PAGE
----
To determine whether consciousness exists, one must first determine whether any form of brain activity exists during sleep because the brain is essentially the nervous system; any form of activity whatsoever could show that the brain is not asleep but still functional, and that a form of consciousness no matter how minimal exists. Electroencephalogram (EEG) recordings from the cerebral cortex demonstrate different wave patterns of electrical activity in the brain corresponding to different levels of stimuli (“Stages of Sleep”, n.d.). Brain activity is generally divided into four basic types, according to frequency of waves per second (in hertz, Hz). Beta activity is low amplitude, fast waves with frequencies of 13–30 Hz, predominant in the normal waking state of consciousness. Alpha activity, with frequencies of 8–13 Hz, delineates the passive EEG, and is the prominent background activity during the relaxed waking state when melatonin (the sleeping hormone) is released from the pineal gland and the individual’s eyes are closed. Once the person falls asleep, the alpha waves change into the irregular, drowsy, non rapid eye movement (NREM) stage 1 waves which are the slower theta waves, with a frequency of 4-7 Hz. It is in this first stage of sleep in which one may experience hypnogogic sensations, where it may feel as though one is falling and s/he jerks and startles him/herself (Hobson, 2005). As s/he commences to relax more deeply, s/he moves into NREM-2 stage sleep which is characterized by the periodic appearances of short bursts of rapid brain waves known as sleep spindles and the theta waves produced becomes gradual. The person then moves into a deep sleep known as the NREM stages 3 and 4, in which our brain produces even slower delta waves of frequencies less than 4 Hz (Picchioni, Dyun, and Horovitz, 2013). Once the fourth stage of the NREM sleep cycle is completed, the cycle reverses, going back to stage 3 and 2 but not entering NREM-1 stage, rather entering the rapid-eye movement (REM) sleep.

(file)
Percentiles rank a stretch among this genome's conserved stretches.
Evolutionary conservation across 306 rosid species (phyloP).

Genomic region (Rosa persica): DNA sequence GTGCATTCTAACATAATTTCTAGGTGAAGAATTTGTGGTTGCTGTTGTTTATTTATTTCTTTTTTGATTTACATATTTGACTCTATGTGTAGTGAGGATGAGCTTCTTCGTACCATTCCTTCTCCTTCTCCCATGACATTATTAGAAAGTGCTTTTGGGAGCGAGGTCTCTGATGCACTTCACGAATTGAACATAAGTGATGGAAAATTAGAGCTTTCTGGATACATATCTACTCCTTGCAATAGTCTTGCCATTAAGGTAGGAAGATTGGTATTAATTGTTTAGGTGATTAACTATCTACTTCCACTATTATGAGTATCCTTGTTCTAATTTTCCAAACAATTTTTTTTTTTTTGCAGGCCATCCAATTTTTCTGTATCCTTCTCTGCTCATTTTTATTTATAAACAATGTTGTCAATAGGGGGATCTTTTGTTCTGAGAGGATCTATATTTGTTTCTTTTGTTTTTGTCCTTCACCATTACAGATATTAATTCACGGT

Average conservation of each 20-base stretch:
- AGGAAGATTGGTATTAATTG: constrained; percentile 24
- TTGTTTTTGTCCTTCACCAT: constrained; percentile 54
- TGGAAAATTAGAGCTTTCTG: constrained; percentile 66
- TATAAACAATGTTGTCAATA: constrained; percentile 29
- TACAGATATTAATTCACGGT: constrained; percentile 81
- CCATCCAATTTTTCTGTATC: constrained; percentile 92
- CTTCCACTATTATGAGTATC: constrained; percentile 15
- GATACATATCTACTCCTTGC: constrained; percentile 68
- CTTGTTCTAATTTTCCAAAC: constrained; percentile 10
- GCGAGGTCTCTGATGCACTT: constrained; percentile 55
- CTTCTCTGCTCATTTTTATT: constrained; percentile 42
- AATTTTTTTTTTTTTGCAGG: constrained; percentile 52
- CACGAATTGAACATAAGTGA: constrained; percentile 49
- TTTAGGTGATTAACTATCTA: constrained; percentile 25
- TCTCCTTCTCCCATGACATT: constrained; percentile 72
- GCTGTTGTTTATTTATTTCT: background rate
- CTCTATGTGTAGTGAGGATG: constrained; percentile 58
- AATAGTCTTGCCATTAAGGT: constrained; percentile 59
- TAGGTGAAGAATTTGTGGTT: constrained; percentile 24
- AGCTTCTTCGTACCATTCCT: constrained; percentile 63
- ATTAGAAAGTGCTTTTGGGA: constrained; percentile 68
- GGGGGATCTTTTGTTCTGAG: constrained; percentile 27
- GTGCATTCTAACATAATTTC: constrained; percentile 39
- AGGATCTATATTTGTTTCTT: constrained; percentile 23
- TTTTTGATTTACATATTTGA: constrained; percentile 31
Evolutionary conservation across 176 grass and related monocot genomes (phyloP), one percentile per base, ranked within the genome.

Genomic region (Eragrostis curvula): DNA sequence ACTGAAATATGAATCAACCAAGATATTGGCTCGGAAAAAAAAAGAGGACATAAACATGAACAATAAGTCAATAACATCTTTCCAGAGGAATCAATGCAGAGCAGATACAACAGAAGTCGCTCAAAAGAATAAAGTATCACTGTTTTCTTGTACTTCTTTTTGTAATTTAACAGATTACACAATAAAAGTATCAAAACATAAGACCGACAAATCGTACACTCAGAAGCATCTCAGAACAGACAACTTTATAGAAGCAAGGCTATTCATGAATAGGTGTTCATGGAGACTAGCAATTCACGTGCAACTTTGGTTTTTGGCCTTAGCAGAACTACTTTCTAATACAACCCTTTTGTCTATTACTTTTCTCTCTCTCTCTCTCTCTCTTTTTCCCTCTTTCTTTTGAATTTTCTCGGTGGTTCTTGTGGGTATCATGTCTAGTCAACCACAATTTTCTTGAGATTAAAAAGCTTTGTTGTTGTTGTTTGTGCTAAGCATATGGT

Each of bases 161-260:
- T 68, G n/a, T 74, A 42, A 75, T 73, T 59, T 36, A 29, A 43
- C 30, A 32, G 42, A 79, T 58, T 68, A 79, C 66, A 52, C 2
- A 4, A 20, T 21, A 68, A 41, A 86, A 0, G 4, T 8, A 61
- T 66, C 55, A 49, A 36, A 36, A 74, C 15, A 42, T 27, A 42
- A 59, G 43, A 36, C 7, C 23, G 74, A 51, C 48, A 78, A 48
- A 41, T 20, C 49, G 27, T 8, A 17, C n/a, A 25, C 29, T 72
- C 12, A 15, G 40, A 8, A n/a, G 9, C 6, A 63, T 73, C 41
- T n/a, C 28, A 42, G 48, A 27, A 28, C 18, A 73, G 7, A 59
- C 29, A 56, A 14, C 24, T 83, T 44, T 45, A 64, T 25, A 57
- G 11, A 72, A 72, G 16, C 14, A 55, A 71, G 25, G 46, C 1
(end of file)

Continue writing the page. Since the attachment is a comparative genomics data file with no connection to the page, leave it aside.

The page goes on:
While it is inherently difficult to prove complete absence of consciousness in state studies, there is no question that deep sleep is much less conscious than full, responsive wakefulness (Cavanna et al., 2011). Humans are therefore still conscious during the sleep cycle, be it “slow wave sleep” (NREM-3 and -4), which is associated with a high proportion of delta activity in the EEG, or REM sleep, during which the EEG resembles that during wakefulness (an amalgamation of alpha and beta waves) (“What are Brainwaves”, n.d.). The latter is known as a “paradoxical sleep” because the motor cortex is very active but the brain stem blocks those impulses, leaving muscles relaxed that one’s body is put in a state of ‘paralysis’ except for our eyes and individuals are more difficult to arouse during REM sleep. Despite the low level of stimuli, REM sleep is associated with the dreaming state and a raised content of consciousness, the exception to the otherwise positive correlation between level and content of consciousness in normal physiological states.